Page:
It is interesting to note that no human data exists for the optimum ratio of compressions to ventilations for patients of all ages. The 30:2 ratio is based on a consensus of experts rather than clear evidence. It is designed to increase the number of compressions, reduce the likelihood of hyperventilation, minimize interruptions in chest compressions for ventilation, and simplify instruction for teaching and skills retention.
Push hard and fast is the new mantra. 100 compressions per minute is the recommended rate. The checking of a pulse during compressions is disfavored since venous blood flow could be present with poor compressions.
1 shock versus 3 shocks
One of the major changes to the cpr guidelines was the reduction of the stack of 3 shocks for an AED to a single shock followed by CPR.
- 2000 guidelines were based on monophasic defibrillators which had low first shock effectiveness
Modern biphasic defibrillators have much higher first shock effectiveness and thus a much higher success rate to convert ventricular fibrillation. Subsequent shocks, if the first was unsuccessful, are unlike to convert the patient out of VF without compressions.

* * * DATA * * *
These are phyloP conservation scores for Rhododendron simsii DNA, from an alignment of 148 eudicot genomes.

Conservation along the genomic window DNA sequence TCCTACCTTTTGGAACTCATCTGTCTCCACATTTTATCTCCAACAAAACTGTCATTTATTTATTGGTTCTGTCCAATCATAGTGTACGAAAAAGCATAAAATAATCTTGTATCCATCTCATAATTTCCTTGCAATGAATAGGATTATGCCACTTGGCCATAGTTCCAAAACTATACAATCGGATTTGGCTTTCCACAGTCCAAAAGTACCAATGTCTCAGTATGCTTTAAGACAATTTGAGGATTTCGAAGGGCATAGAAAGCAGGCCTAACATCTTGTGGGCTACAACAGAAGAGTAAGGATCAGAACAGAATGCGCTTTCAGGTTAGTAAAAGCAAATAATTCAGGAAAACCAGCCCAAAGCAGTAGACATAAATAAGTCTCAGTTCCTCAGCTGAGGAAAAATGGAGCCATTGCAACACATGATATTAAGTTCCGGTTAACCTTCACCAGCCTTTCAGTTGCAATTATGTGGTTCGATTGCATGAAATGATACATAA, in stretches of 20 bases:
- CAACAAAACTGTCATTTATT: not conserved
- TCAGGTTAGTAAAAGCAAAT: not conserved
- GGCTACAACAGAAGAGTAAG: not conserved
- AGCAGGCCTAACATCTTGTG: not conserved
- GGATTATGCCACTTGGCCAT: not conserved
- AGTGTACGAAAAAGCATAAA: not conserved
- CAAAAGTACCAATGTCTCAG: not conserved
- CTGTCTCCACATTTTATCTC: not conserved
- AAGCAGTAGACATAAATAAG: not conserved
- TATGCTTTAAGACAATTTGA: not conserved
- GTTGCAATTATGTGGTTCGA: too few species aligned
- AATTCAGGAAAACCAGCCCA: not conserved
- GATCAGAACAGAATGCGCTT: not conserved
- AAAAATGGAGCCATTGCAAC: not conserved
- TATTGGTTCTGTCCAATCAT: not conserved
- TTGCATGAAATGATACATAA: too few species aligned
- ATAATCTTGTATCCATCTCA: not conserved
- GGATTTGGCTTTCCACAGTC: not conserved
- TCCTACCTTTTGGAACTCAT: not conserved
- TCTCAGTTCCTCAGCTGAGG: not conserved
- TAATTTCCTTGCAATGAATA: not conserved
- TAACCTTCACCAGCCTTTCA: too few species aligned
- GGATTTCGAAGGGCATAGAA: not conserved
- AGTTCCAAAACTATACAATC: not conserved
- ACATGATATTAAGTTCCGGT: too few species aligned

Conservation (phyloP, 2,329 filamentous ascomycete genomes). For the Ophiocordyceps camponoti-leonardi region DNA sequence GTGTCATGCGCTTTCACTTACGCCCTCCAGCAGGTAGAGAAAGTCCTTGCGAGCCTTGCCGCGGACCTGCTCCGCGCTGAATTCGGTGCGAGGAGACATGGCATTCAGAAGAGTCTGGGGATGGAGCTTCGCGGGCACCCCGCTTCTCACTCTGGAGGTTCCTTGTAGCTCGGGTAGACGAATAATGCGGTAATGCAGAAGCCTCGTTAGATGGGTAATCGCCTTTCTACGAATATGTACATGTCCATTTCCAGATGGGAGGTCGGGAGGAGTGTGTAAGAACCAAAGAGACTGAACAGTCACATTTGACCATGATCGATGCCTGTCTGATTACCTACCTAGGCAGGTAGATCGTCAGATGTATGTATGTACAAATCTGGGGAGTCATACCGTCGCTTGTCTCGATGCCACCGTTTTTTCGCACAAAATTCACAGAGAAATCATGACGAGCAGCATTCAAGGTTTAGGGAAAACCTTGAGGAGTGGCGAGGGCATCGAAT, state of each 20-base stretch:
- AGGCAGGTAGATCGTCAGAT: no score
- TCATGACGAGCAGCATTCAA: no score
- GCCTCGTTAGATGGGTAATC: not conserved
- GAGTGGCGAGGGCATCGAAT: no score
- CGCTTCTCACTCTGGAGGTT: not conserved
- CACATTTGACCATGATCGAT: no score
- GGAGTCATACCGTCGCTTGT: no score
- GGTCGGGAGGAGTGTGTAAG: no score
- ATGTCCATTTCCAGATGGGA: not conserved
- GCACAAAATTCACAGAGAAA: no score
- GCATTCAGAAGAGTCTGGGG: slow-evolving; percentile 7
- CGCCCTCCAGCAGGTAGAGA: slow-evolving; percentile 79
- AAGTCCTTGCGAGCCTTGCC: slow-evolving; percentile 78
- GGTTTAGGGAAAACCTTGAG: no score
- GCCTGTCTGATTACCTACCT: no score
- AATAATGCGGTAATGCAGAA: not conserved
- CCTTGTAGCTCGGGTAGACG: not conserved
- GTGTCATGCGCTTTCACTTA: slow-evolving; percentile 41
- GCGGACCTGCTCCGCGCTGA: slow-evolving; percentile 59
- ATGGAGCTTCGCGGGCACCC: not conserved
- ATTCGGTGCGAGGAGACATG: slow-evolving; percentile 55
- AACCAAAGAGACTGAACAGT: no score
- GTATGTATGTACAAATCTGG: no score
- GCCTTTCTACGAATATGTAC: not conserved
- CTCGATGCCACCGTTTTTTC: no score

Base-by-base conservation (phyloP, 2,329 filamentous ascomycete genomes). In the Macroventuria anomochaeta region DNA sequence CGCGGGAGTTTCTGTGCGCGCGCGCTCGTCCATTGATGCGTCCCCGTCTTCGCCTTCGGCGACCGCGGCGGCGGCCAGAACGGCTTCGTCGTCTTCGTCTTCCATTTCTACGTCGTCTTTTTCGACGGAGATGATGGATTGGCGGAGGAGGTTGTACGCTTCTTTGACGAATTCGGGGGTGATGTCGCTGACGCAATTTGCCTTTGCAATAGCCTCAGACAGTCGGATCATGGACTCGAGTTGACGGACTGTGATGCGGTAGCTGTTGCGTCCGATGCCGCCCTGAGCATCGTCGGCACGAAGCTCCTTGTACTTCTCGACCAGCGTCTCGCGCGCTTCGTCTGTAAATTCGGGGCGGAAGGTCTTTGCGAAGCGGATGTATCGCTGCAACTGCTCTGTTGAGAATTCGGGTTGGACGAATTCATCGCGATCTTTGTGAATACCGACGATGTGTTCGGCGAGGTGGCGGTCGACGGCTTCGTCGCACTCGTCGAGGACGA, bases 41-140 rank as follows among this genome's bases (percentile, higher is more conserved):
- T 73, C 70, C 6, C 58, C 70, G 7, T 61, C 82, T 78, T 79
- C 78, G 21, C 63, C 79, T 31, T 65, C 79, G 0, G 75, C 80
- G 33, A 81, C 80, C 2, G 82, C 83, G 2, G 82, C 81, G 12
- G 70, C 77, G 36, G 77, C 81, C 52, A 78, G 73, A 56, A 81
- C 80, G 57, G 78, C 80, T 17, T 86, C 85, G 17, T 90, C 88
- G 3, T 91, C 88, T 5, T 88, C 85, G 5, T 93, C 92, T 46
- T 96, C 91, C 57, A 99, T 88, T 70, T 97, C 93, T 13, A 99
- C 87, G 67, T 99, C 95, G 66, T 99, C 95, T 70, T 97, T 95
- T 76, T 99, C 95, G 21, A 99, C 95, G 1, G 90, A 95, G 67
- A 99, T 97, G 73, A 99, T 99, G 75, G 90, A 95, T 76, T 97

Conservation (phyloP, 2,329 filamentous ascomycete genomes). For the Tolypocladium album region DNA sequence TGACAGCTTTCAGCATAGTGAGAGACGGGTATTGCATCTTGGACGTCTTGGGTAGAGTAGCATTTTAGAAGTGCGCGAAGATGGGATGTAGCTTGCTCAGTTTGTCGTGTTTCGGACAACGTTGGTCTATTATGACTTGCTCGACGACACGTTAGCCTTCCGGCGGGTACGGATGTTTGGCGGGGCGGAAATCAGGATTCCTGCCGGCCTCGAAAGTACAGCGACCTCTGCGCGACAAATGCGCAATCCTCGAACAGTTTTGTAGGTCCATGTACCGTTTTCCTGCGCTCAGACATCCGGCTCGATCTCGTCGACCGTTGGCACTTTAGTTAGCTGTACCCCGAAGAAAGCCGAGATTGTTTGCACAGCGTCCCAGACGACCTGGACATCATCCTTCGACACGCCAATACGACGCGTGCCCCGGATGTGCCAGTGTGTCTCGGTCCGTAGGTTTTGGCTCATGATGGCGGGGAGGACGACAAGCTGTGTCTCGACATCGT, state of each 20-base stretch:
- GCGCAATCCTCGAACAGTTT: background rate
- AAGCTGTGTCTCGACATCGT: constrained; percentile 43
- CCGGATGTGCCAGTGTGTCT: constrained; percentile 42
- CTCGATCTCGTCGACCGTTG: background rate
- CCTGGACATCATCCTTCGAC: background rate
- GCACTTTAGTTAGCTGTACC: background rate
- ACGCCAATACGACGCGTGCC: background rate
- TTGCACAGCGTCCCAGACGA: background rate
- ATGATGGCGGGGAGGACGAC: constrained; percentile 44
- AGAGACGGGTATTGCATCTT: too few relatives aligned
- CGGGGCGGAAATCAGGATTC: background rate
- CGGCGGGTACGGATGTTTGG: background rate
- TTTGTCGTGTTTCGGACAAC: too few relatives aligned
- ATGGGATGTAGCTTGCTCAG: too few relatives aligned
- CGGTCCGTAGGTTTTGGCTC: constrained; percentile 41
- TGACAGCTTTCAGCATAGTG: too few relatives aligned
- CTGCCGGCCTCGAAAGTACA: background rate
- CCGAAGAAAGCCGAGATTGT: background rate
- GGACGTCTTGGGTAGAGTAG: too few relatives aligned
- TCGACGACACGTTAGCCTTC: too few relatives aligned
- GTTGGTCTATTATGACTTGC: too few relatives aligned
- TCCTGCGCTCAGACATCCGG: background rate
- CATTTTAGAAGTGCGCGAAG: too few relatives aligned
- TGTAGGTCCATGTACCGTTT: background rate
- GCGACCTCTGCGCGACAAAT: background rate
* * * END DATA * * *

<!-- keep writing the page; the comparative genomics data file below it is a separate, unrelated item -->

- As of 2005, there are no published studies on 1 versus 3 shocks.
- Animal studies show that interruption of compressions decreases survival rates
- In 3 shock cases, compressions were only be performed 50 to 75 % of the time.
- In 2005 most commercial AEDs took, on average, 37 seconds to deliver the first shock and first post-shock compressions. This delay was difficult to justify since modern biphasic AEDs are usually 90 % successful in converting VF.
What does this mean to you? The AEDs that we used in 2000 were frequently monophasic (shocking in only one direction) and were often not effective in converting ventricular fibrillation into a perfusing rhythm. Modern biphasic AEDs (shocks first in one direction and then reverses the charge) are much more effective at converting VF. Failure to convert means that further shocks are unlikely to succeed.
It is interesting that as of 2005 there are no studies that show if 1 or 3 shocks are better. What is known that the long delay in compressions during a 3 shock scenario decreases the chance of survival.